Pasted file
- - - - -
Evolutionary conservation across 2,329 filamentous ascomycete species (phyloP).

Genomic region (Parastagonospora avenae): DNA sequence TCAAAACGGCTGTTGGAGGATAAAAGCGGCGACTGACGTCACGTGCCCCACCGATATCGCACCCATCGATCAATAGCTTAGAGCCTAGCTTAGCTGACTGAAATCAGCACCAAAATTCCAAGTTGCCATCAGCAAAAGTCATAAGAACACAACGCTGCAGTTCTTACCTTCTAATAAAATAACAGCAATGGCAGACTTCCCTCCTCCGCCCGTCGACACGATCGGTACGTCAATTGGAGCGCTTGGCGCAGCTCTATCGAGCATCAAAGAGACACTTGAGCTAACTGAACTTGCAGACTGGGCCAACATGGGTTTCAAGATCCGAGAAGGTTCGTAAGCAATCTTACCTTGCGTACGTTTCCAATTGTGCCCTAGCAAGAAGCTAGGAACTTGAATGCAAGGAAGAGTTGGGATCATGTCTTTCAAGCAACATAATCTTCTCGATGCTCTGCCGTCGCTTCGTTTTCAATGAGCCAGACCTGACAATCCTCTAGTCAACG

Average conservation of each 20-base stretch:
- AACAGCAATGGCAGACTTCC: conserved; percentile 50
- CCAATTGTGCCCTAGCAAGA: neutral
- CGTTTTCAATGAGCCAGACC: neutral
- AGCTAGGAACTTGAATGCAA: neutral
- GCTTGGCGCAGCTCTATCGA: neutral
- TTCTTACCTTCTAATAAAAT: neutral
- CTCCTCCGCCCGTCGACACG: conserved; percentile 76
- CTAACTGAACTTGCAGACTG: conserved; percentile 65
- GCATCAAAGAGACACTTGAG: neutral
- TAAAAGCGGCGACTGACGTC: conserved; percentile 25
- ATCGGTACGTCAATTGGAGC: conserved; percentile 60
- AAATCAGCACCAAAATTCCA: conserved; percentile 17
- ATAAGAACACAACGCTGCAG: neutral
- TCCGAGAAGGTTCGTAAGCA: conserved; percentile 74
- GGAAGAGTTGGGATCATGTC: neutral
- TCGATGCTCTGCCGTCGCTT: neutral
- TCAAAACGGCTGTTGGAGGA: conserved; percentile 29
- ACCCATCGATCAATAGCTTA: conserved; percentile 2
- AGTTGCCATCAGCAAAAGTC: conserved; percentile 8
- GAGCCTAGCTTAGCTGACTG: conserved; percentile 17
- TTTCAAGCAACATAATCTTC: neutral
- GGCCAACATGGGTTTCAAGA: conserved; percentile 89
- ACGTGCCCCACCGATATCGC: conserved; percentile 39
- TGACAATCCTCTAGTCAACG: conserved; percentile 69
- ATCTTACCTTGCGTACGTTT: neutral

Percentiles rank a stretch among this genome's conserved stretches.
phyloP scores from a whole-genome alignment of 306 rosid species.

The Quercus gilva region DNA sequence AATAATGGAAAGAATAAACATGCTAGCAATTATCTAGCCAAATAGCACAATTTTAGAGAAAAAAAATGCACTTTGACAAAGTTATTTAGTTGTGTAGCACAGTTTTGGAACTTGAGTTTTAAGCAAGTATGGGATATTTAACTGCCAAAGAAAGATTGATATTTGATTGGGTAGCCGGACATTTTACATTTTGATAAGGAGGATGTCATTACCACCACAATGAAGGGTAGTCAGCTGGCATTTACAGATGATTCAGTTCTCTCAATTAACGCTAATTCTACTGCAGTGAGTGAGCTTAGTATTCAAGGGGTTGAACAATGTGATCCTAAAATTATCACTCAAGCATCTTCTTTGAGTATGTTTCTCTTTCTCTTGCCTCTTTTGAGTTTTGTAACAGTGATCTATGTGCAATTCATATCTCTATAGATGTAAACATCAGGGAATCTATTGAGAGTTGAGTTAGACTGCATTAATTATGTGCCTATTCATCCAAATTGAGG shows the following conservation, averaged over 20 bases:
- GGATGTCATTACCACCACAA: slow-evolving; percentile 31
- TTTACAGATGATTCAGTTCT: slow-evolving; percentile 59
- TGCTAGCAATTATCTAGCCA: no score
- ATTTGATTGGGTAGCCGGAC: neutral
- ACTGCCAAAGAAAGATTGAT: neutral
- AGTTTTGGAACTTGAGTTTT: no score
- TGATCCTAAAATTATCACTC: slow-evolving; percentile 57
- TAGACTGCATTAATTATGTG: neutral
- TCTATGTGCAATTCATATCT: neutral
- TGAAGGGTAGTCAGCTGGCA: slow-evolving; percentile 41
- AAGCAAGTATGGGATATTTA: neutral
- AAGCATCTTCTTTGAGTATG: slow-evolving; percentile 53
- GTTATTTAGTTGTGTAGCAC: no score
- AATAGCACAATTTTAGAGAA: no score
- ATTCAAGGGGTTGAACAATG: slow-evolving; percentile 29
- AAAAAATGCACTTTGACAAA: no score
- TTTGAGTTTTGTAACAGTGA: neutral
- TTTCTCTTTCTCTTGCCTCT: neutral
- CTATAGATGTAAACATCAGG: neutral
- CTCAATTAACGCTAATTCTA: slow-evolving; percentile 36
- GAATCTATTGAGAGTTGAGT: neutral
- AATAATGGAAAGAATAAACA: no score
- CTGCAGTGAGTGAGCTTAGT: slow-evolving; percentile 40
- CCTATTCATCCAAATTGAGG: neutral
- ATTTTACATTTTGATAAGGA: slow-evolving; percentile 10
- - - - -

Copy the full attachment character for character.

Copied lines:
Evolutionary conservation across 2,329 filamentous ascomycete species (phyloP).

Genomic region (Parastagonospora avenae): DNA sequence TCAAAACGGCTGTTGGAGGATAAAAGCGGCGACTGACGTCACGTGCCCCACCGATATCGCACCCATCGATCAATAGCTTAGAGCCTAGCTTAGCTGACTGAAATCAGCACCAAAATTCCAAGTTGCCATCAGCAAAAGTCATAAGAACACAACGCTGCAGTTCTTACCTTCTAATAAAATAACAGCAATGGCAGACTTCCCTCCTCCGCCCGTCGACACGATCGGTACGTCAATTGGAGCGCTTGGCGCAGCTCTATCGAGCATCAAAGAGACACTTGAGCTAACTGAACTTGCAGACTGGGCCAACATGGGTTTCAAGATCCGAGAAGGTTCGTAAGCAATCTTACCTTGCGTACGTTTCCAATTGTGCCCTAGCAAGAAGCTAGGAACTTGAATGCAAGGAAGAGTTGGGATCATGTCTTTCAAGCAACATAATCTTCTCGATGCTCTGCCGTCGCTTCGTTTTCAATGAGCCAGACCTGACAATCCTCTAGTCAACG

Average conservation of each 20-base stretch:
- AACAGCAATGGCAGACTTCC: conserved; percentile 50
- CCAATTGTGCCCTAGCAAGA: neutral
- CGTTTTCAATGAGCCAGACC: neutral
- AGCTAGGAACTTGAATGCAA: neutral
- GCTTGGCGCAGCTCTATCGA: neutral
- TTCTTACCTTCTAATAAAAT: neutral
- CTCCTCCGCCCGTCGACACG: conserved; percentile 76
- CTAACTGAACTTGCAGACTG: conserved; percentile 65
- GCATCAAAGAGACACTTGAG: neutral
- TAAAAGCGGCGACTGACGTC: conserved; percentile 25
- ATCGGTACGTCAATTGGAGC: conserved; percentile 60
- AAATCAGCACCAAAATTCCA: conserved; percentile 17
- ATAAGAACACAACGCTGCAG: neutral
- TCCGAGAAGGTTCGTAAGCA: conserved; percentile 74
- GGAAGAGTTGGGATCATGTC: neutral
- TCGATGCTCTGCCGTCGCTT: neutral
- TCAAAACGGCTGTTGGAGGA: conserved; percentile 29
- ACCCATCGATCAATAGCTTA: conserved; percentile 2
- AGTTGCCATCAGCAAAAGTC: conserved; percentile 8
- GAGCCTAGCTTAGCTGACTG: conserved; percentile 17
- TTTCAAGCAACATAATCTTC: neutral
- GGCCAACATGGGTTTCAAGA: conserved; percentile 89
- ACGTGCCCCACCGATATCGC: conserved; percentile 39
- TGACAATCCTCTAGTCAACG: conserved; percentile 69
- ATCTTACCTTGCGTACGTTT: neutral

Percentiles rank a stretch among this genome's conserved stretches.
phyloP scores from a whole-genome alignment of 306 rosid species.

The Quercus gilva region DNA sequence AATAATGGAAAGAATAAACATGCTAGCAATTATCTAGCCAAATAGCACAATTTTAGAGAAAAAAAATGCACTTTGACAAAGTTATTTAGTTGTGTAGCACAGTTTTGGAACTTGAGTTTTAAGCAAGTATGGGATATTTAACTGCCAAAGAAAGATTGATATTTGATTGGGTAGCCGGACATTTTACATTTTGATAAGGAGGATGTCATTACCACCACAATGAAGGGTAGTCAGCTGGCATTTACAGATGATTCAGTTCTCTCAATTAACGCTAATTCTACTGCAGTGAGTGAGCTTAGTATTCAAGGGGTTGAACAATGTGATCCTAAAATTATCACTCAAGCATCTTCTTTGAGTATGTTTCTCTTTCTCTTGCCTCTTTTGAGTTTTGTAACAGTGATCTATGTGCAATTCATATCTCTATAGATGTAAACATCAGGGAATCTATTGAGAGTTGAGTTAGACTGCATTAATTATGTGCCTATTCATCCAAATTGAGG shows the following conservation, averaged over 20 bases:
- GGATGTCATTACCACCACAA: slow-evolving; percentile 31
- TTTACAGATGATTCAGTTCT: slow-evolving; percentile 59
- TGCTAGCAATTATCTAGCCA: no score
- ATTTGATTGGGTAGCCGGAC: neutral
- ACTGCCAAAGAAAGATTGAT: neutral
- AGTTTTGGAACTTGAGTTTT: no score
- TGATCCTAAAATTATCACTC: slow-evolving; percentile 57
- TAGACTGCATTAATTATGTG: neutral
- TCTATGTGCAATTCATATCT: neutral
- TGAAGGGTAGTCAGCTGGCA: slow-evolving; percentile 41
- AAGCAAGTATGGGATATTTA: neutral
- AAGCATCTTCTTTGAGTATG: slow-evolving; percentile 53
- GTTATTTAGTTGTGTAGCAC: no score
- AATAGCACAATTTTAGAGAA: no score
- ATTCAAGGGGTTGAACAATG: slow-evolving; percentile 29
- AAAAAATGCACTTTGACAAA: no score
- TTTGAGTTTTGTAACAGTGA: neutral
- TTTCTCTTTCTCTTGCCTCT: neutral
- CTATAGATGTAAACATCAGG: neutral
- CTCAATTAACGCTAATTCTA: slow-evolving; percentile 36
- GAATCTATTGAGAGTTGAGT: neutral
- AATAATGGAAAGAATAAACA: no score
- CTGCAGTGAGTGAGCTTAGT: slow-evolving; percentile 40
- CCTATTCATCCAAATTGAGG: neutral
- ATTTTACATTTTGATAAGGA: slow-evolving; percentile 10